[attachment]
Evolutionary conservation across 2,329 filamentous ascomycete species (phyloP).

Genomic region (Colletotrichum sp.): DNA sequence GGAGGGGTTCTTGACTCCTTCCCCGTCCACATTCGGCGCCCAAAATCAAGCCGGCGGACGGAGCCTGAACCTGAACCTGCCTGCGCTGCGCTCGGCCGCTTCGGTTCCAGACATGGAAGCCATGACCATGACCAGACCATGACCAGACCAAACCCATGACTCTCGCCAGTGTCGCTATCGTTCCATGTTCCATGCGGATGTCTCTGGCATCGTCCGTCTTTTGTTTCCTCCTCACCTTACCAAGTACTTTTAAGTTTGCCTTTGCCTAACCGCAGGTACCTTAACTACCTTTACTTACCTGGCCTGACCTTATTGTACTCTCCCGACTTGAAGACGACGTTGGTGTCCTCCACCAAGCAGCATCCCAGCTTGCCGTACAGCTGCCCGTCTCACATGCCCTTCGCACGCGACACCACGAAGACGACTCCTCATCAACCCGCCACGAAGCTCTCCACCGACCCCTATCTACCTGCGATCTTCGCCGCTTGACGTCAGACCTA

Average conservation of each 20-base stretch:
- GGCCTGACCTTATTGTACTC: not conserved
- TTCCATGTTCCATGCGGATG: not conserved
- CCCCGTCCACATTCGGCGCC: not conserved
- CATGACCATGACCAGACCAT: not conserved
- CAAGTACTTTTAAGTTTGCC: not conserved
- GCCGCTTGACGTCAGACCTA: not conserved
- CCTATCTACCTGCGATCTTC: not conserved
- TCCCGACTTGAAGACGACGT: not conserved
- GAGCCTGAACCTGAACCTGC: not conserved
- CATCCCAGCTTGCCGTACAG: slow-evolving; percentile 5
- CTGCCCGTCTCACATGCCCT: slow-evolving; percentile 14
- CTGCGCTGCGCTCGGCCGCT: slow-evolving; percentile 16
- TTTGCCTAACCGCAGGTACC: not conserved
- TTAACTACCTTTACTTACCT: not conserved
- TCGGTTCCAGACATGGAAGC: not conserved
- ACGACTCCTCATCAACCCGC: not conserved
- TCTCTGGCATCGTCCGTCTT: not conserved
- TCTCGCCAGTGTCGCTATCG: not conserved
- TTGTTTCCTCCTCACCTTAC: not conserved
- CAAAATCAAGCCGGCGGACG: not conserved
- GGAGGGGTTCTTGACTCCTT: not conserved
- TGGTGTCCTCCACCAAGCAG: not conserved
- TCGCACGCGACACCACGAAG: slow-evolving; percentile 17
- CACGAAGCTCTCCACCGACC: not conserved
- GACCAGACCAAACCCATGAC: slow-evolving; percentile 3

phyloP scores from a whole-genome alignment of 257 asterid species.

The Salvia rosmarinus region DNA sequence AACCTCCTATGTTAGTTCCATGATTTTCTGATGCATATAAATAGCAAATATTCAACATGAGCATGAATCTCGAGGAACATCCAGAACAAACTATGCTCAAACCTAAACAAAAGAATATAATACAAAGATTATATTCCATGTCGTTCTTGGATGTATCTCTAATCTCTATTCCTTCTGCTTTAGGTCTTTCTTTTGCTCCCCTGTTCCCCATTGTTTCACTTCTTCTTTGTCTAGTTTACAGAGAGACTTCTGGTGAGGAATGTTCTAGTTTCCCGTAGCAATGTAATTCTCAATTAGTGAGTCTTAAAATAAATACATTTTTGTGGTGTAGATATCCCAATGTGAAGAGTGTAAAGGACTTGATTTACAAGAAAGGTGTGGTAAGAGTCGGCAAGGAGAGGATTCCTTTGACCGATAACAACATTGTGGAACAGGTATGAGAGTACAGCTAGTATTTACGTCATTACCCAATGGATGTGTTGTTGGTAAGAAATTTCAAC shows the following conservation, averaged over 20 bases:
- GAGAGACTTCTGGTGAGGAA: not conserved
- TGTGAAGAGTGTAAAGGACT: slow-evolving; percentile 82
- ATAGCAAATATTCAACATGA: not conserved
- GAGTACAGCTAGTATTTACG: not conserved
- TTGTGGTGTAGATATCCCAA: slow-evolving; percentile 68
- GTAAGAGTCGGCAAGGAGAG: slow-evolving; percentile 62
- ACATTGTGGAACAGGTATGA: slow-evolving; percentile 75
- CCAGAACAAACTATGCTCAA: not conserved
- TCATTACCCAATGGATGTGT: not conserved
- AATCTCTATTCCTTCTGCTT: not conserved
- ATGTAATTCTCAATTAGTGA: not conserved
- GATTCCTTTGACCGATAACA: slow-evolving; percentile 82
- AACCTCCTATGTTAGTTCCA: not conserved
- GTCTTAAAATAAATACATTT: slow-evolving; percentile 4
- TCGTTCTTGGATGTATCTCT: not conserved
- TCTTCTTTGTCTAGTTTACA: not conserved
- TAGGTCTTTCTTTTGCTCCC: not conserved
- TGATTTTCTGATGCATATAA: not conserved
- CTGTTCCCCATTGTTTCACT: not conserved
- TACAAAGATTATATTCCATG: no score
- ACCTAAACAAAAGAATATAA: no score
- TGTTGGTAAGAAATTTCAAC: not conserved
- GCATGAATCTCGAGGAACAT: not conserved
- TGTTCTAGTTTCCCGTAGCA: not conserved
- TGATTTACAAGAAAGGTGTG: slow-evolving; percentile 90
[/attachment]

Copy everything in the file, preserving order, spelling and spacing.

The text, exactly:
Evolutionary conservation across 2,329 filamentous ascomycete species (phyloP).

Genomic region (Colletotrichum sp.): DNA sequence GGAGGGGTTCTTGACTCCTTCCCCGTCCACATTCGGCGCCCAAAATCAAGCCGGCGGACGGAGCCTGAACCTGAACCTGCCTGCGCTGCGCTCGGCCGCTTCGGTTCCAGACATGGAAGCCATGACCATGACCAGACCATGACCAGACCAAACCCATGACTCTCGCCAGTGTCGCTATCGTTCCATGTTCCATGCGGATGTCTCTGGCATCGTCCGTCTTTTGTTTCCTCCTCACCTTACCAAGTACTTTTAAGTTTGCCTTTGCCTAACCGCAGGTACCTTAACTACCTTTACTTACCTGGCCTGACCTTATTGTACTCTCCCGACTTGAAGACGACGTTGGTGTCCTCCACCAAGCAGCATCCCAGCTTGCCGTACAGCTGCCCGTCTCACATGCCCTTCGCACGCGACACCACGAAGACGACTCCTCATCAACCCGCCACGAAGCTCTCCACCGACCCCTATCTACCTGCGATCTTCGCCGCTTGACGTCAGACCTA

Average conservation of each 20-base stretch:
- GGCCTGACCTTATTGTACTC: not conserved
- TTCCATGTTCCATGCGGATG: not conserved
- CCCCGTCCACATTCGGCGCC: not conserved
- CATGACCATGACCAGACCAT: not conserved
- CAAGTACTTTTAAGTTTGCC: not conserved
- GCCGCTTGACGTCAGACCTA: not conserved
- CCTATCTACCTGCGATCTTC: not conserved
- TCCCGACTTGAAGACGACGT: not conserved
- GAGCCTGAACCTGAACCTGC: not conserved
- CATCCCAGCTTGCCGTACAG: slow-evolving; percentile 5
- CTGCCCGTCTCACATGCCCT: slow-evolving; percentile 14
- CTGCGCTGCGCTCGGCCGCT: slow-evolving; percentile 16
- TTTGCCTAACCGCAGGTACC: not conserved
- TTAACTACCTTTACTTACCT: not conserved
- TCGGTTCCAGACATGGAAGC: not conserved
- ACGACTCCTCATCAACCCGC: not conserved
- TCTCTGGCATCGTCCGTCTT: not conserved
- TCTCGCCAGTGTCGCTATCG: not conserved
- TTGTTTCCTCCTCACCTTAC: not conserved
- CAAAATCAAGCCGGCGGACG: not conserved
- GGAGGGGTTCTTGACTCCTT: not conserved
- TGGTGTCCTCCACCAAGCAG: not conserved
- TCGCACGCGACACCACGAAG: slow-evolving; percentile 17
- CACGAAGCTCTCCACCGACC: not conserved
- GACCAGACCAAACCCATGAC: slow-evolving; percentile 3

phyloP scores from a whole-genome alignment of 257 asterid species.

The Salvia rosmarinus region DNA sequence AACCTCCTATGTTAGTTCCATGATTTTCTGATGCATATAAATAGCAAATATTCAACATGAGCATGAATCTCGAGGAACATCCAGAACAAACTATGCTCAAACCTAAACAAAAGAATATAATACAAAGATTATATTCCATGTCGTTCTTGGATGTATCTCTAATCTCTATTCCTTCTGCTTTAGGTCTTTCTTTTGCTCCCCTGTTCCCCATTGTTTCACTTCTTCTTTGTCTAGTTTACAGAGAGACTTCTGGTGAGGAATGTTCTAGTTTCCCGTAGCAATGTAATTCTCAATTAGTGAGTCTTAAAATAAATACATTTTTGTGGTGTAGATATCCCAATGTGAAGAGTGTAAAGGACTTGATTTACAAGAAAGGTGTGGTAAGAGTCGGCAAGGAGAGGATTCCTTTGACCGATAACAACATTGTGGAACAGGTATGAGAGTACAGCTAGTATTTACGTCATTACCCAATGGATGTGTTGTTGGTAAGAAATTTCAAC shows the following conservation, averaged over 20 bases:
- GAGAGACTTCTGGTGAGGAA: not conserved
- TGTGAAGAGTGTAAAGGACT: slow-evolving; percentile 82
- ATAGCAAATATTCAACATGA: not conserved
- GAGTACAGCTAGTATTTACG: not conserved
- TTGTGGTGTAGATATCCCAA: slow-evolving; percentile 68
- GTAAGAGTCGGCAAGGAGAG: slow-evolving; percentile 62
- ACATTGTGGAACAGGTATGA: slow-evolving; percentile 75
- CCAGAACAAACTATGCTCAA: not conserved
- TCATTACCCAATGGATGTGT: not conserved
- AATCTCTATTCCTTCTGCTT: not conserved
- ATGTAATTCTCAATTAGTGA: not conserved
- GATTCCTTTGACCGATAACA: slow-evolving; percentile 82
- AACCTCCTATGTTAGTTCCA: not conserved
- GTCTTAAAATAAATACATTT: slow-evolving; percentile 4
- TCGTTCTTGGATGTATCTCT: not conserved
- TCTTCTTTGTCTAGTTTACA: not conserved
- TAGGTCTTTCTTTTGCTCCC: not conserved
- TGATTTTCTGATGCATATAA: not conserved
- CTGTTCCCCATTGTTTCACT: not conserved
- TACAAAGATTATATTCCATG: no score
- ACCTAAACAAAAGAATATAA: no score
- TGTTGGTAAGAAATTTCAAC: not conserved
- GCATGAATCTCGAGGAACAT: not conserved
- TGTTCTAGTTTCCCGTAGCA: not conserved
- TGATTTACAAGAAAGGTGTG: slow-evolving; percentile 90